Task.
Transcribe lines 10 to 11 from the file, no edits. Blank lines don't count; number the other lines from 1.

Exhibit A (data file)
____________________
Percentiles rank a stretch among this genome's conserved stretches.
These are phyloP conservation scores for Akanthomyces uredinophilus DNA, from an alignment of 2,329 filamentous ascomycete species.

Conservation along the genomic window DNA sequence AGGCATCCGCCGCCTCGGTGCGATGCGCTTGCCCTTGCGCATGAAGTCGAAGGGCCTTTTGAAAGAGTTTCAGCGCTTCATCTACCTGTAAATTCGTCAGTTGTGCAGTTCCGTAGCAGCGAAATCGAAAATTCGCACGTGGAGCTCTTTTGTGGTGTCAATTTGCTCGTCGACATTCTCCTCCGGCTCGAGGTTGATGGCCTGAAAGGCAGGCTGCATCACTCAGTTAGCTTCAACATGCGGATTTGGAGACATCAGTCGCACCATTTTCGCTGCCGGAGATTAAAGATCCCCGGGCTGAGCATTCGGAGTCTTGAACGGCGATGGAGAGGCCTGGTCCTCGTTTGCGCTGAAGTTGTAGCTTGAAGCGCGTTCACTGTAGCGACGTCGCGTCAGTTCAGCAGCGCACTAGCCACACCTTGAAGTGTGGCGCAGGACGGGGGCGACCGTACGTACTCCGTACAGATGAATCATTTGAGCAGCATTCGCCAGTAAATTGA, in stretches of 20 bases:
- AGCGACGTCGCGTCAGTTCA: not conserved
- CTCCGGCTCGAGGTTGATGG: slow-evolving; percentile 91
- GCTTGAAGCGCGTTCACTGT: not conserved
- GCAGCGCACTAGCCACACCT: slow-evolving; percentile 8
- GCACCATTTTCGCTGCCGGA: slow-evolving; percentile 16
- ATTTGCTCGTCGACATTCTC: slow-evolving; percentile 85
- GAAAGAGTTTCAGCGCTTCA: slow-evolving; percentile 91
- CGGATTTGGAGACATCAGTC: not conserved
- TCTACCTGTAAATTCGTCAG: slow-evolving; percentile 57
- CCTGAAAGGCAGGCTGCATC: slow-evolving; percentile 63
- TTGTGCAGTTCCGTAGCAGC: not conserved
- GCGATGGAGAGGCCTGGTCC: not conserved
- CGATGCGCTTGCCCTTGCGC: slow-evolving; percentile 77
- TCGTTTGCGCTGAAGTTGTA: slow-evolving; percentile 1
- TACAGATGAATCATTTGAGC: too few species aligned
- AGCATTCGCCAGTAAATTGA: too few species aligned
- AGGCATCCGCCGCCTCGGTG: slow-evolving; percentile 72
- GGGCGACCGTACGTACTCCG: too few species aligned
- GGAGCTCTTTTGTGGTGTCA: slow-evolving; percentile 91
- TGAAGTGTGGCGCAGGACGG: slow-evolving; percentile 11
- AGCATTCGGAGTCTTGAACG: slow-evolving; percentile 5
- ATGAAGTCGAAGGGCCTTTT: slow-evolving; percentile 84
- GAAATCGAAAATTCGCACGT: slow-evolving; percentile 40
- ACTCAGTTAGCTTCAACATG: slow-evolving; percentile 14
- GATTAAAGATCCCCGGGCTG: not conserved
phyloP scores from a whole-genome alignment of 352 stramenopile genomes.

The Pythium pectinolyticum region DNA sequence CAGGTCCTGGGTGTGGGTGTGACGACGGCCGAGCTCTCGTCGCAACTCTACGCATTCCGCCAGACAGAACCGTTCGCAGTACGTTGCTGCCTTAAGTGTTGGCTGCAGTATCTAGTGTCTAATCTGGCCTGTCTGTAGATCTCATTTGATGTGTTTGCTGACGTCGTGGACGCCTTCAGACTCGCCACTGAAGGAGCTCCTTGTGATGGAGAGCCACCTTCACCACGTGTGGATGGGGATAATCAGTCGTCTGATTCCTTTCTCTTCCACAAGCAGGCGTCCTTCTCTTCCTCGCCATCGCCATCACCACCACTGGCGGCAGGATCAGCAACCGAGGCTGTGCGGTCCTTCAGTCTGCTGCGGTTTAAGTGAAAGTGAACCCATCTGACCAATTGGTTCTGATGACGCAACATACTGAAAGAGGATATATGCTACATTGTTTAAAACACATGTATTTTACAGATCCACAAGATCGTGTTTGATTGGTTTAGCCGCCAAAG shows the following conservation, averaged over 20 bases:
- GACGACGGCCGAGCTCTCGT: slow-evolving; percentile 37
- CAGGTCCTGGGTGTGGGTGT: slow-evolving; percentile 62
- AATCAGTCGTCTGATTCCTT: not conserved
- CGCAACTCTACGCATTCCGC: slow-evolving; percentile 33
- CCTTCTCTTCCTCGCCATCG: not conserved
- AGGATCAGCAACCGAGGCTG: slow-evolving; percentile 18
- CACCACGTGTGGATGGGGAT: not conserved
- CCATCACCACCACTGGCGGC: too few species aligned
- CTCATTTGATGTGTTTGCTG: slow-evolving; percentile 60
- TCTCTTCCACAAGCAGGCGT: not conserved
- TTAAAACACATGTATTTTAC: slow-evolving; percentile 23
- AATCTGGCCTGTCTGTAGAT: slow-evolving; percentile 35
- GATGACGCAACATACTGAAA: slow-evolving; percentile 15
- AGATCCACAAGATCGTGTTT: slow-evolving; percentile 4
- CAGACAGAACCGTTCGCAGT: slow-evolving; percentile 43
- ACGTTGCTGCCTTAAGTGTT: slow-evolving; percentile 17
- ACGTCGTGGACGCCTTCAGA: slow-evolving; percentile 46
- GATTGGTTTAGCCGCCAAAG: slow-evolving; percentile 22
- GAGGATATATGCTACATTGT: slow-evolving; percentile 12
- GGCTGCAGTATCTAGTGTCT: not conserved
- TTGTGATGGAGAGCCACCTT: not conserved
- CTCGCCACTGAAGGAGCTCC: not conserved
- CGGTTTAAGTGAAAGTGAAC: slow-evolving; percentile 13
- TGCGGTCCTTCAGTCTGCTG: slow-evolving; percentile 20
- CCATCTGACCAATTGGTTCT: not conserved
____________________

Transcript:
- GAAAGAGTTTCAGCGCTTCA: slow-evolving; percentile 91
- CGGATTTGGAGACATCAGTC: not conserved